Take physic, pomp

From a Porteño Viewpoint: Elisa Carrió

Regular guest blogger ‘El Porteño’ has the bit between his teeth these last few days. This post from the centre of the known universe (at least that’s what porteños believe) takes a look at Elisa Carrió, long time socialist-leaning opposition politico and one of the most famoous figures in Argentine politics (here’s her English language wikipedia page for some more basic background). “Lilita” is an interesting case study and gives an excellent window on the wider world of Argentine politics. So let’s hand it over to El Porteño.

Lilita Carrió considers herself the leader of the opposition. She comes from an upper-middle class family in the Chaco region of North Argentina. She had a brilliant career as a lawyer and university professor of law until she decided to take an active role in the Radical Party. She became famous for her parliamentary work during the Menem government by denouncing many cases of corruption. A practising Catholic, she has made her religion into a banner and tries to project an image of martyr and fighter against corruption and the political and economic powers. According to her, she has received death threats but her religious faith has always been stronger than “the mafias”. She considers herself “enlightened” and destined to “save the Nation” and construct a “wonderful country” (between quotes all her own phrases).

I have voted for her many times. Her discourse is solid and she is has a well-trained intellect. She is a very good speaker and excellent in debates. Up until a few years ago she was very strong in the capital city and the large provincial cities (Rosario, Cordoba etc). I and many other people always voted for her knowing that she wasn’t going to win. We voted for her to bother the powers of the day. At her peak she got more than 20% of the popular vote on a nationwide scale. That’s a lot.

She has many weak points:
Her apocalyptic discourse is now tired. She always forecasting disasters that never happen and the Kirchner bonanza years (2003-2008) left her out in the cold. Deep down she may be right, but her overpowering manner of predicting the future doesn’t win her votes. Now she’s changing her tack and says she is an optimist.

She doesn’t have leadership qualities and can’t get enough party backing. There have already been many party members that joined with her only to later resign because she is too ‘personalist’. She feels the need to be leader at all times, she’s incapable of delegating and promoting new party figures from below. The saying is that “nobody grows next to Carrió”. She projects the negative image of not being able to form a government; a government needs more than 5,000 posts filled and she doesn’t even have 20 faithfuls.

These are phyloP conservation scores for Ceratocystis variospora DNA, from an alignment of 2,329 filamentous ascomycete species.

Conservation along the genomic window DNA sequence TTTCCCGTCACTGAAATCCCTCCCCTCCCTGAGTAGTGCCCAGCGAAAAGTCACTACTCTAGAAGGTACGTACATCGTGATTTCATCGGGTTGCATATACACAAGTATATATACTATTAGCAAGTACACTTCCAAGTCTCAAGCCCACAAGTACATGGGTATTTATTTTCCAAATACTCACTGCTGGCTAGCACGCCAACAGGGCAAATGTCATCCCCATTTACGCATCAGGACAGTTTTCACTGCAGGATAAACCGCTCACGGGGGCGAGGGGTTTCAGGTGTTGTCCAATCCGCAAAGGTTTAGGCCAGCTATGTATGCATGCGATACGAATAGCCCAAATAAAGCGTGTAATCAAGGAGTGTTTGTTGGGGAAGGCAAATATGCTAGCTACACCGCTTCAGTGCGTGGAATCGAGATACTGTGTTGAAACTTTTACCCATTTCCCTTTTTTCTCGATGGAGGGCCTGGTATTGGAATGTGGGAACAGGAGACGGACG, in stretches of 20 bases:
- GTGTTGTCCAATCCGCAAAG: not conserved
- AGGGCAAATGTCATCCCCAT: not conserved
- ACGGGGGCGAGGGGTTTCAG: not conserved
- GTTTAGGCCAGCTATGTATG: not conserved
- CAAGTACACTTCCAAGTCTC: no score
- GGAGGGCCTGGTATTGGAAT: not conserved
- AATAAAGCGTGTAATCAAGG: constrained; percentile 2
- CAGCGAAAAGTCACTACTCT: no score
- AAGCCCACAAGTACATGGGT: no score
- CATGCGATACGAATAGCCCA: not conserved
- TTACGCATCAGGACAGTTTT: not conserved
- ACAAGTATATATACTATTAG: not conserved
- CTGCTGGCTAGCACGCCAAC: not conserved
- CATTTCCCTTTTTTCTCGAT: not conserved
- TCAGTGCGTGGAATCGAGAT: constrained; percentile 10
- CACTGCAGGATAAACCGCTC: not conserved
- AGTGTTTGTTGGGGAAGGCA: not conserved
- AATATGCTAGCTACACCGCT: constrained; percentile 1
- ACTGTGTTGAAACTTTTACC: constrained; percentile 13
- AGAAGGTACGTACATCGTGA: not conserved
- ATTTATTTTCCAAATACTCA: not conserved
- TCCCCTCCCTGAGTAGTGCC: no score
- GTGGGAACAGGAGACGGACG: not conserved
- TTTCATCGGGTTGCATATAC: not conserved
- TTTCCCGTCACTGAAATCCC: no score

Politically she was always the leader of the progressive electorate, always very worried about poverty and with some promises and policies that were almost ‘revolutionary’. All this is now in the past and she has taken a sharp turn to the right. I think she’s jealous of Macri, watching him and his pragmatic image grow and grow. She knows that many that voted for her before are tired of her intellectual speechifying. “People want more governance and less words”, she recently said.

But she has never governed anything. A lot of people criticize her because she should have won and governed Buenos Aires city first. She had a very good chance of winning in the capital but she considered it a distraction at that time. Repairing potholes and collecting refuse would have been minor tasks for her. But as I said before, the people want governance, they want solutions to their daily problems. “High politics” is something for the 1970s.

And now she is allied with the conservatives. Prat Gay* would be her economy minister, she’s trying to form an alliance with Lopez Murphy**, and also with Macri***. All these alliances are hard to take seriously. I don’t know who is the real Carrió any longer; the ultra-moral Catholic martyr or the modern, flexible and pragmatic politician.

I’m going to vote for Pino Solanas.

Firma y sello, El Porteño

* Alfonso Prat Gay (yes, that’s his real name) ex JP Morgan analyst, ex-Argentine Central Bank president etc
**Ricardo Lopez-Murphy, ex FinMin, classic right wing conservative
***see prevous porteño post here

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